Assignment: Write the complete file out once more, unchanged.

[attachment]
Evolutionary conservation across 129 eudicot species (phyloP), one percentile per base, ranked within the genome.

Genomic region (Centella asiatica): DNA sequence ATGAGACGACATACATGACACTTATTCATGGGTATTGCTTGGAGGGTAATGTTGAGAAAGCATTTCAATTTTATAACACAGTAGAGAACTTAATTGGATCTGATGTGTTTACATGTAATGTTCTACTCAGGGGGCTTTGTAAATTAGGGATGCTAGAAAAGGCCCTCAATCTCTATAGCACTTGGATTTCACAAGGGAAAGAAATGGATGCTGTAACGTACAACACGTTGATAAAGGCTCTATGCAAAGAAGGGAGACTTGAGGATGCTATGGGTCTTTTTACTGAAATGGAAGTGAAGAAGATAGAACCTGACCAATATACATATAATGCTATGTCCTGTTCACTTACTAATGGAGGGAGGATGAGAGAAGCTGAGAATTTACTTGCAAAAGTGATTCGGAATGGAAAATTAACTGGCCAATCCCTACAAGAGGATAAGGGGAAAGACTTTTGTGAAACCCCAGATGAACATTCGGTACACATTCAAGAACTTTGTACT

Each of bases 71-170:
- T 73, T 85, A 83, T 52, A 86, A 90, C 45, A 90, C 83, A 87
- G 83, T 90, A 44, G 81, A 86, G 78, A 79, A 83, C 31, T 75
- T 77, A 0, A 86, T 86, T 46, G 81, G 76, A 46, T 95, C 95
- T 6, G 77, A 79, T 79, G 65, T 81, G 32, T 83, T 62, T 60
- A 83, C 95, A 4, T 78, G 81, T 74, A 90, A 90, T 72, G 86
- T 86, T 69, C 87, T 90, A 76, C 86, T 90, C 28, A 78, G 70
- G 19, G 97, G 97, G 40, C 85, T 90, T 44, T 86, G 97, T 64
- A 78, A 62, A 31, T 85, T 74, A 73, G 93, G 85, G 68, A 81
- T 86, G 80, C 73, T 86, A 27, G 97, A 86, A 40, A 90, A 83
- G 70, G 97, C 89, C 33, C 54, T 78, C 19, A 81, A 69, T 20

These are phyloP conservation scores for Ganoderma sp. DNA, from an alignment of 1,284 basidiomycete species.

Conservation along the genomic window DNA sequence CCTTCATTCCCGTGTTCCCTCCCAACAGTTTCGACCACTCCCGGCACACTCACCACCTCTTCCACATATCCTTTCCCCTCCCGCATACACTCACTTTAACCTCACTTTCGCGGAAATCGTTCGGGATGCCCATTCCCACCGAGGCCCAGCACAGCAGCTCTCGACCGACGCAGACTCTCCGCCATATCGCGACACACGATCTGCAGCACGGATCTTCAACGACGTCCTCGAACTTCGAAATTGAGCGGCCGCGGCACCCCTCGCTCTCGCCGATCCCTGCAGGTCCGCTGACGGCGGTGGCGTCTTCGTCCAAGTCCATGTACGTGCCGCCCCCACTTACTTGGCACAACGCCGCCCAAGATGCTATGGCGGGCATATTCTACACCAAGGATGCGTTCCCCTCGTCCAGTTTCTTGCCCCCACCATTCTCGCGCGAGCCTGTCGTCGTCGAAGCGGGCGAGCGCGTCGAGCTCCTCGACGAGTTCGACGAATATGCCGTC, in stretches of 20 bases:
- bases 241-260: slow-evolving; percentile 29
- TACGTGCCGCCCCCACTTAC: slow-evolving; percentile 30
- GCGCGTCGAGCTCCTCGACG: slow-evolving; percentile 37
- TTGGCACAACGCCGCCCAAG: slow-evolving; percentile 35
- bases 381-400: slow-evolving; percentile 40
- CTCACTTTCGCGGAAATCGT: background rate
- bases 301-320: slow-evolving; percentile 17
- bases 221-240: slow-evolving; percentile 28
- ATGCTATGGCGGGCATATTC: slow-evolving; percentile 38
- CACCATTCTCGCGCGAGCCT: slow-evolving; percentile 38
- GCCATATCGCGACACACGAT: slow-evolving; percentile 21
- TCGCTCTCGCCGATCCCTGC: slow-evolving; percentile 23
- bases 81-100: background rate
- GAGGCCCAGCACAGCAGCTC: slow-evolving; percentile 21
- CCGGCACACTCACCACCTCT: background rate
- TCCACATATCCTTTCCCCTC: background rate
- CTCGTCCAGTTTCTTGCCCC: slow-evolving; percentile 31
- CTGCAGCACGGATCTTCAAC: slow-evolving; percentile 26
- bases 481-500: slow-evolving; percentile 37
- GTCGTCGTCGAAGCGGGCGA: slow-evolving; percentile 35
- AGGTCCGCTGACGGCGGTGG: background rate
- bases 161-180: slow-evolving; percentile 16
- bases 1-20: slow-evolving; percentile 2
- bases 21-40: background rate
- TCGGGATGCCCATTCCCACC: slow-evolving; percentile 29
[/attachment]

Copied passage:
Evolutionary conservation across 129 eudicot species (phyloP), one percentile per base, ranked within the genome.

Genomic region (Centella asiatica): DNA sequence ATGAGACGACATACATGACACTTATTCATGGGTATTGCTTGGAGGGTAATGTTGAGAAAGCATTTCAATTTTATAACACAGTAGAGAACTTAATTGGATCTGATGTGTTTACATGTAATGTTCTACTCAGGGGGCTTTGTAAATTAGGGATGCTAGAAAAGGCCCTCAATCTCTATAGCACTTGGATTTCACAAGGGAAAGAAATGGATGCTGTAACGTACAACACGTTGATAAAGGCTCTATGCAAAGAAGGGAGACTTGAGGATGCTATGGGTCTTTTTACTGAAATGGAAGTGAAGAAGATAGAACCTGACCAATATACATATAATGCTATGTCCTGTTCACTTACTAATGGAGGGAGGATGAGAGAAGCTGAGAATTTACTTGCAAAAGTGATTCGGAATGGAAAATTAACTGGCCAATCCCTACAAGAGGATAAGGGGAAAGACTTTTGTGAAACCCCAGATGAACATTCGGTACACATTCAAGAACTTTGTACT

Each of bases 71-170:
- T 73, T 85, A 83, T 52, A 86, A 90, C 45, A 90, C 83, A 87
- G 83, T 90, A 44, G 81, A 86, G 78, A 79, A 83, C 31, T 75
- T 77, A 0, A 86, T 86, T 46, G 81, G 76, A 46, T 95, C 95
- T 6, G 77, A 79, T 79, G 65, T 81, G 32, T 83, T 62, T 60
- A 83, C 95, A 4, T 78, G 81, T 74, A 90, A 90, T 72, G 86
- T 86, T 69, C 87, T 90, A 76, C 86, T 90, C 28, A 78, G 70
- G 19, G 97, G 97, G 40, C 85, T 90, T 44, T 86, G 97, T 64
- A 78, A 62, A 31, T 85, T 74, A 73, G 93, G 85, G 68, A 81
- T 86, G 80, C 73, T 86, A 27, G 97, A 86, A 40, A 90, A 83
- G 70, G 97, C 89, C 33, C 54, T 78, C 19, A 81, A 69, T 20

These are phyloP conservation scores for Ganoderma sp. DNA, from an alignment of 1,284 basidiomycete species.

Conservation along the genomic window DNA sequence CCTTCATTCCCGTGTTCCCTCCCAACAGTTTCGACCACTCCCGGCACACTCACCACCTCTTCCACATATCCTTTCCCCTCCCGCATACACTCACTTTAACCTCACTTTCGCGGAAATCGTTCGGGATGCCCATTCCCACCGAGGCCCAGCACAGCAGCTCTCGACCGACGCAGACTCTCCGCCATATCGCGACACACGATCTGCAGCACGGATCTTCAACGACGTCCTCGAACTTCGAAATTGAGCGGCCGCGGCACCCCTCGCTCTCGCCGATCCCTGCAGGTCCGCTGACGGCGGTGGCGTCTTCGTCCAAGTCCATGTACGTGCCGCCCCCACTTACTTGGCACAACGCCGCCCAAGATGCTATGGCGGGCATATTCTACACCAAGGATGCGTTCCCCTCGTCCAGTTTCTTGCCCCCACCATTCTCGCGCGAGCCTGTCGTCGTCGAAGCGGGCGAGCGCGTCGAGCTCCTCGACGAGTTCGACGAATATGCCGTC, in stretches of 20 bases:
- bases 241-260: slow-evolving; percentile 29
- TACGTGCCGCCCCCACTTAC: slow-evolving; percentile 30
- GCGCGTCGAGCTCCTCGACG: slow-evolving; percentile 37
- TTGGCACAACGCCGCCCAAG: slow-evolving; percentile 35
- bases 381-400: slow-evolving; percentile 40
- CTCACTTTCGCGGAAATCGT: background rate
- bases 301-320: slow-evolving; percentile 17
- bases 221-240: slow-evolving; percentile 28
- ATGCTATGGCGGGCATATTC: slow-evolving; percentile 38
- CACCATTCTCGCGCGAGCCT: slow-evolving; percentile 38
- GCCATATCGCGACACACGAT: slow-evolving; percentile 21
- TCGCTCTCGCCGATCCCTGC: slow-evolving; percentile 23
- bases 81-100: background rate
- GAGGCCCAGCACAGCAGCTC: slow-evolving; percentile 21
- CCGGCACACTCACCACCTCT: background rate
- TCCACATATCCTTTCCCCTC: background rate
- CTCGTCCAGTTTCTTGCCCC: slow-evolving; percentile 31
- CTGCAGCACGGATCTTCAAC: slow-evolving; percentile 26
- bases 481-500: slow-evolving; percentile 37
- GTCGTCGTCGAAGCGGGCGA: slow-evolving; percentile 35
- AGGTCCGCTGACGGCGGTGG: background rate
- bases 161-180: slow-evolving; percentile 16
- bases 1-20: slow-evolving; percentile 2
- bases 21-40: background rate
- TCGGGATGCCCATTCCCACC: slow-evolving; percentile 29